The Supreme Judicial Court of Massachusetts ruled Wednesday that police officers cannot search vehicles based solely upon the smell of unburnt marijuana, Boston.com reports. The court had previously decided that warrantless searches of pedestrians or cars for the smell of burned marijuana were illegal in 2011. They believed that allowing unwarranted searches based on the smell of marijuana would be inconsistent with the 2008 law that decriminalized marijuana in Massachusetts. The ruling on Wednesday was based on the fact that the human nose cannot discern the presence of a criminal amount of marijuana as opposed to a non-criminal amount. Possession of less than an ounce is not a crime in Massachusetts and, as the police cannot reliably distinguish criminal amounts of marijuana by smell, searches would not be legal. The justices wrote, “We are not confident, at least on this record, that a human nose can discern reliably the presence of a criminal amount of marijuana, as distinct from an amount subject only to a civil fine.”

The court said this decision was consistent with the will of the people who want the police to focus on more serious crimes. The court rejected the argument from law enforcement that they can search vehicles based on the smell of marijuana because possession of marijuana is still a criminal offense under federal law. Justice Barbara Lenk said, “The fact that such conduct is technically subject to a Federal prohibition does not provide an independent justification for a warrantless search.”

Massachusetts Regulators Approve 11 Dispensary Applications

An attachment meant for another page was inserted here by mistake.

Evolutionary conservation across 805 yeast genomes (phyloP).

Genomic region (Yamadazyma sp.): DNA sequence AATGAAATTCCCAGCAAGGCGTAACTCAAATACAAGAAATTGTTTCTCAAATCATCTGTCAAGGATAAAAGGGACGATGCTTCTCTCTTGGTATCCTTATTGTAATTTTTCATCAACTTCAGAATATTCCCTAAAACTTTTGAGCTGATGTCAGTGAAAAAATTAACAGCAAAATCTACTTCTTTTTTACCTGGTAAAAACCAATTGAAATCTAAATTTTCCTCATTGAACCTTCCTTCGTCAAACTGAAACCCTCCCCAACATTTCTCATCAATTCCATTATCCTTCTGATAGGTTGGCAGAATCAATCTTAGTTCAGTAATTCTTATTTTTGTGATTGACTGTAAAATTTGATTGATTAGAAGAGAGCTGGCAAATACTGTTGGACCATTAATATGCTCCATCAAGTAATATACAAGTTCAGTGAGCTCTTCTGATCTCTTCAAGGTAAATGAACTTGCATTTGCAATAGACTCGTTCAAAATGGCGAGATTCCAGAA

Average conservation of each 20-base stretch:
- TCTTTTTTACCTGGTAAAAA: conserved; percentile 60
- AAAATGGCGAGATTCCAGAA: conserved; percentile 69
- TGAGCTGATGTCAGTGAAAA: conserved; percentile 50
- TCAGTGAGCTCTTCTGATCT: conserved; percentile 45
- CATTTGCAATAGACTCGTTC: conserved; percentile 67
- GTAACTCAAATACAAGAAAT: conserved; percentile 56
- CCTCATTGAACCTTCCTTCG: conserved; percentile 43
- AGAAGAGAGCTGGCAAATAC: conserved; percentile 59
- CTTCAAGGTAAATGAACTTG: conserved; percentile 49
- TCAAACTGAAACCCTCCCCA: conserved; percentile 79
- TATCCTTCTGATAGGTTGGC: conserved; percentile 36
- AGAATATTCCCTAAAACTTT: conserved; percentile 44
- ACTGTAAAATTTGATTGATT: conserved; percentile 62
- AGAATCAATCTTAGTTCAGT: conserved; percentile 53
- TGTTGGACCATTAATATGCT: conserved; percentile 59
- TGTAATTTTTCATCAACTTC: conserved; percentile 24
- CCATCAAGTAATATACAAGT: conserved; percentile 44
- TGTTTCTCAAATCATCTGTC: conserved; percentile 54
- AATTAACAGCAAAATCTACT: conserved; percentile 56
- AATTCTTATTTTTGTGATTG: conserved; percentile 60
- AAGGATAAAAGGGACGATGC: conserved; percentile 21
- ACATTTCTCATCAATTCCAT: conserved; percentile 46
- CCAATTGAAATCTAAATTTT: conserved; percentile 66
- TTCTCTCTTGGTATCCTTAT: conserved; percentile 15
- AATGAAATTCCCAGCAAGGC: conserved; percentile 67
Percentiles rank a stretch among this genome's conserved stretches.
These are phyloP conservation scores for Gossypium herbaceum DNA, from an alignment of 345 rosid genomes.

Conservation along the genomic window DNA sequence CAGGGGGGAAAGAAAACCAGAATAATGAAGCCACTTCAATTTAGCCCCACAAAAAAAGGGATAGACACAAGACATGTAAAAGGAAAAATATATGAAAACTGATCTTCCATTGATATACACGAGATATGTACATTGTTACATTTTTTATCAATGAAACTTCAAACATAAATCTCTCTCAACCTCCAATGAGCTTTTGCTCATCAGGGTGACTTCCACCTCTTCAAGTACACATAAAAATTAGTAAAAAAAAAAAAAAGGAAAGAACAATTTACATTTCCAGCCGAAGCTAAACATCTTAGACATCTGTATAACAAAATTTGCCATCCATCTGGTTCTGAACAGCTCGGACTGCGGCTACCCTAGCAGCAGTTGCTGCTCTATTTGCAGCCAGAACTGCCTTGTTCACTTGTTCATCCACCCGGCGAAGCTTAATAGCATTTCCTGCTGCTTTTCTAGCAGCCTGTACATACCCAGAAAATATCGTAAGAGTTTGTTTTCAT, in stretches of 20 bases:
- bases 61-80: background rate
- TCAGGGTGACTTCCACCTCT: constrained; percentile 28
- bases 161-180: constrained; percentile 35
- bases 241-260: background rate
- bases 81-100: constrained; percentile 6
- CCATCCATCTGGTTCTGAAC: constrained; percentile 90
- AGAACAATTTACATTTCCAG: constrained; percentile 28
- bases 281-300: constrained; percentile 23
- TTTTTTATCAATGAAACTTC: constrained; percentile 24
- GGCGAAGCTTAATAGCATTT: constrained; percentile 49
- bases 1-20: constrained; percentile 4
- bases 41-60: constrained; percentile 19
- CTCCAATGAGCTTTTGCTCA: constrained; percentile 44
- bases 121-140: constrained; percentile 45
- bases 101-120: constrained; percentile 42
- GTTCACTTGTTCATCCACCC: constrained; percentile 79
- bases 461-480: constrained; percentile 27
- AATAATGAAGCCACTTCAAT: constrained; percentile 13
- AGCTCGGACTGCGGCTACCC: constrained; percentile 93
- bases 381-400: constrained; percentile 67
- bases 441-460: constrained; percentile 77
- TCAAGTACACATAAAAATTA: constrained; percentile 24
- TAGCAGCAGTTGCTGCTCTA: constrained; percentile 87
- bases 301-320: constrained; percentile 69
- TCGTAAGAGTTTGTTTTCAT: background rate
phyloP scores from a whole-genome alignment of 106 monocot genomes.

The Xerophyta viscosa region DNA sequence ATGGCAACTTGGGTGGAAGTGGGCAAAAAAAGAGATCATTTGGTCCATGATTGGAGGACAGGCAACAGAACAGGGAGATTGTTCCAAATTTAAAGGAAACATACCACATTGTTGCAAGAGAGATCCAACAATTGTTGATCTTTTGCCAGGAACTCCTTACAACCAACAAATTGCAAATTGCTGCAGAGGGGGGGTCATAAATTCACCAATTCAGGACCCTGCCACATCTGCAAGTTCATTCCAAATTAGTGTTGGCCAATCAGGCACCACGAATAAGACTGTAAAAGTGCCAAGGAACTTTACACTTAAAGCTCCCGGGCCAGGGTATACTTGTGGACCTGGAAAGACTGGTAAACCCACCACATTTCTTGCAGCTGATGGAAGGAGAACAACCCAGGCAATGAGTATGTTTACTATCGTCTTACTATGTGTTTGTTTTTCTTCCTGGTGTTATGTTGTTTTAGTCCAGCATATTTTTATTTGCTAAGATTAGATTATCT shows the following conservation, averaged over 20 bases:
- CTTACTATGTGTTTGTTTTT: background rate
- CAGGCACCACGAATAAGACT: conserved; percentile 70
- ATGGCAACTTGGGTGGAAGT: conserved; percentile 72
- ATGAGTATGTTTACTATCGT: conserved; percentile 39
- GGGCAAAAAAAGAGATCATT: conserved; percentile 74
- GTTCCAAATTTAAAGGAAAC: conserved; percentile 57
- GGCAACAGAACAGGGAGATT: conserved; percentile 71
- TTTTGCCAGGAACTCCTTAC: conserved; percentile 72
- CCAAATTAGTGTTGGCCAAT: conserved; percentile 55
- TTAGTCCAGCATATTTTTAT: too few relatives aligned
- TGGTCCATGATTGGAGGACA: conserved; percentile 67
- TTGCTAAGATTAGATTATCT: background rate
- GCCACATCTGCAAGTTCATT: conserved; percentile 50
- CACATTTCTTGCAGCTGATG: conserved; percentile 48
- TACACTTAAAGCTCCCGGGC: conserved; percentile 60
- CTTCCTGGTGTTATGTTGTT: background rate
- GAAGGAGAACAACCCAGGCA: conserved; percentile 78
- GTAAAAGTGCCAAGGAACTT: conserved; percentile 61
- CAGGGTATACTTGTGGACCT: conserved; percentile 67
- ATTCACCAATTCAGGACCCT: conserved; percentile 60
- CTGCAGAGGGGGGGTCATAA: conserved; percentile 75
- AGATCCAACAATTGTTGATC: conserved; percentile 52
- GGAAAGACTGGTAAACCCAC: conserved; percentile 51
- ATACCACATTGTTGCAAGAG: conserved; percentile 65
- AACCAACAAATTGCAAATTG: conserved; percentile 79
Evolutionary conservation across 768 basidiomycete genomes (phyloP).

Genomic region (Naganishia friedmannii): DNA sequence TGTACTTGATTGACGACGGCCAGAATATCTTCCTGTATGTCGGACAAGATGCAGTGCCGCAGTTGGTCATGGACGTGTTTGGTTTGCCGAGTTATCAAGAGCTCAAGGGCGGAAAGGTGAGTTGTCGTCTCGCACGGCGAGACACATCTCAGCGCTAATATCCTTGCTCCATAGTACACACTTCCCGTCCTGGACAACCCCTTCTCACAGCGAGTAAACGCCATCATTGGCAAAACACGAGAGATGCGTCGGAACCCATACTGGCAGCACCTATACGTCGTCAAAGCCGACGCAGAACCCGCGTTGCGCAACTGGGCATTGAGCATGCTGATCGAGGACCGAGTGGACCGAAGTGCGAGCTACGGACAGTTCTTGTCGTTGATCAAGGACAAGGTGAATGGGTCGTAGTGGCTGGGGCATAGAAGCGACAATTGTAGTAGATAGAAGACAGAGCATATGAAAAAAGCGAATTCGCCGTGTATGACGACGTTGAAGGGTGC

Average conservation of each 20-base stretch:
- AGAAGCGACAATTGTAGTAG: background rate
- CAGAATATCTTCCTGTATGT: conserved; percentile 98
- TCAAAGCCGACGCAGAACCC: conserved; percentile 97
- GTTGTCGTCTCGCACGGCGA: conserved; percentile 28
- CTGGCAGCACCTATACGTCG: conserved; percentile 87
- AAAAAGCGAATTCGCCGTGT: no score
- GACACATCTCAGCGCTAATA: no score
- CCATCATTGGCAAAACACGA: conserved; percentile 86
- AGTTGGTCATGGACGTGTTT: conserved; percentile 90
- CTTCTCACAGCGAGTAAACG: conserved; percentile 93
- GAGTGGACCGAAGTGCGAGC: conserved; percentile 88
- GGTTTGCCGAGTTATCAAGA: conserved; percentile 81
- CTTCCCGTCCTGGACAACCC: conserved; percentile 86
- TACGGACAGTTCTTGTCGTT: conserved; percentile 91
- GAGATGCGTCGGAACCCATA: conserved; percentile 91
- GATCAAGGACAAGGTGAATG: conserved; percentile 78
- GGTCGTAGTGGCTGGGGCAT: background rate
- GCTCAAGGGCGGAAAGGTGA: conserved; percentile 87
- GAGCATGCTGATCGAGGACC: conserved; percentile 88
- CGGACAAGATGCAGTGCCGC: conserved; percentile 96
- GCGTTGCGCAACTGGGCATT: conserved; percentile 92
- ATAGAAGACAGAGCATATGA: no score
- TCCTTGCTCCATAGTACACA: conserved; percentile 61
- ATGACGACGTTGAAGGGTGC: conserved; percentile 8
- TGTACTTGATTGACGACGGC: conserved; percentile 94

June 30th, 2014

The rollout of Massachusetts’ medical marijuana program has been proceeding more slowly than anticipated, but a major milestone was reached last week with the approval of 11 dispensary applications. The Department of Public Health granted eleven provisional certificates on Friday, and it’s possible that some of the approved dispensaries will be ready to serve patients before the end of this year.

The department had previously given preliminary approval to 20 applicants, but, after further review of the applications, nine were rejected. Massachusetts’ law authorizes up to 35 dispensaries, so these rejected applicants and others will be allowed to reapply in 2015.

Additionally, it’s disappointing that the state has not yet made it possible for patients to apply for ID cards. However, with dispensaries planning to open in only a matter of months, it seems likely that the ID card issue will soon be resolved.

 

MPP Planning to Put Marijuana on the Ballot in Massachusetts in 2016

June 11th, 2014

On Tuesday, MPP and allied advocates launched a ballot referendum committee to make marijuana legal, taxed, and regulated for adults in Massachusetts. The committee is called the Campaign to Regulate Marijuana Like Alcohol in Massachusetts and will allow MPP to begin raising money within Massachusetts. Massachusetts voters have shown a desire to reform their marijuana laws, first by decriminalizing simple possession in 2008, and then by approving a medical marijuana ballot initiative in 2012. In addition, a recent poll taken by WBUR/MassINC Polling Group found that 49% of Massachusetts voters support making marijuana legal.

MPP’s Mason Tvert weighed in on the future of MPP’s involvement in Massachusetts in Commonwealth Magazine, stating, “We’re going to be spending the next year working to build a coalition. We really want to replicate the Colorado process, and not just the winning part. We spent six months drafting the best possible initiative, and the most effective system we felt was possible. That’s our goal in Massachusetts: to get a large group of stakeholders, and write the best possible law. If the legislature wants to participate in drafting the law, they’ll have the opportunity. And if not, and if we believe it’s something the voters want, we have no choice but to take it to the ballot.”